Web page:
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And posting the truth shall set one free from all vanity!

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I could not agree more. There was a university ranking almost a decade ago (that may still be around) that allowed custom weighting of ranking factors. We used to challenge ourselves to bring the worst-ranked graduate school in the US above the best schools just by varying the weights. This benchmark and other similar rankings of languages are no different. Like what Steve Kargl said in some other post, people always find what they are looking for in these benchmarks by playing with the factors involved and the problems to solve.


I don’t think this is the right conclusion to draw from this. If the answer here is that Fortran is a bad language for bit manipulation, that matters. Bit manipulation isn’t used everywhere, but it is a useful technique for extracting maximum performance from modern hardware. If that isn’t a domain Fortran considers relevant, Fortran isn’t a language that should be considered relevant for anyone who wants top tier performance.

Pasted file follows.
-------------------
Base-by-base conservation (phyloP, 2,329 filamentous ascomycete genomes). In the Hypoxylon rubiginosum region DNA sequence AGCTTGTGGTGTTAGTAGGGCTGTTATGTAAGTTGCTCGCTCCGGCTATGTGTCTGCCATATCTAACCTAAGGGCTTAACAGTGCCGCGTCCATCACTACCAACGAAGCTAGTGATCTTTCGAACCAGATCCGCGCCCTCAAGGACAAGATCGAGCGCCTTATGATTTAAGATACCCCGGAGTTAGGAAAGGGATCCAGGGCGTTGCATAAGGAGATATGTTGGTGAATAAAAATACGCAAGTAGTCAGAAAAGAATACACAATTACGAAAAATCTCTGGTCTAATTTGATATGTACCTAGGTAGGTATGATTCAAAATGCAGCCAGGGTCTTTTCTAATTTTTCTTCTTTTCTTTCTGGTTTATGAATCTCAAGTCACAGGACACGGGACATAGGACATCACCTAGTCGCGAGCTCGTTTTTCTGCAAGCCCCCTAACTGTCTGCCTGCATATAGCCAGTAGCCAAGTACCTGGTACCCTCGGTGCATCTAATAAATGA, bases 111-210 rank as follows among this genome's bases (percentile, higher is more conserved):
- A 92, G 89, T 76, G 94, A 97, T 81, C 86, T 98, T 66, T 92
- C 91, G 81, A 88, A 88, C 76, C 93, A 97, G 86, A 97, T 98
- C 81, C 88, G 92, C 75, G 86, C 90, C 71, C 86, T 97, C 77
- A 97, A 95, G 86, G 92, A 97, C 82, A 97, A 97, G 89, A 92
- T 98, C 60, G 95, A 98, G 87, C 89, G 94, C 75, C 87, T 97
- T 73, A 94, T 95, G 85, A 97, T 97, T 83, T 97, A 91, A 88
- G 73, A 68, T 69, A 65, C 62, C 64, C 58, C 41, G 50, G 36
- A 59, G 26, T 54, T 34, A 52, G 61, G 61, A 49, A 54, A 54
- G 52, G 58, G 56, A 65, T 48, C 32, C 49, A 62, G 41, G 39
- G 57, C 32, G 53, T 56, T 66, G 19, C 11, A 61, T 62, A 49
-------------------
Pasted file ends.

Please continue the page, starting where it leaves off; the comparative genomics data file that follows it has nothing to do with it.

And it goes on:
That is what I am talking about. Being able to learn scuba diving in graduate school is great. Is that highly impactful on students’ future? probably not.


I agree with you. I think my statement from before is a bit based on personal prejudices. I have been programing Fortran for a few years in academia without doing any bit manipulation, but this really should not be generalized.

As I wrote in the previous post i have been actually surprised how capable Fortran has been with respect to the provided intrinsics and the performance.

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Thanks @Jweber for your reply.
Uhm, may I ask, what ‘bit-wise manipulation’ do you mean?

I have a small piece in my nuclear path-integral Monte Carlo code where we use some perhaps bit-wise manipulation like xor,ibits,shiftl to flip and manipulate the spin of particles.

E.g., two particles, can be spin up or spin down. So can use 0 as spin down, 1 as spin up.
In binary number the representation of the two particles can be 00, 01, 10, 11.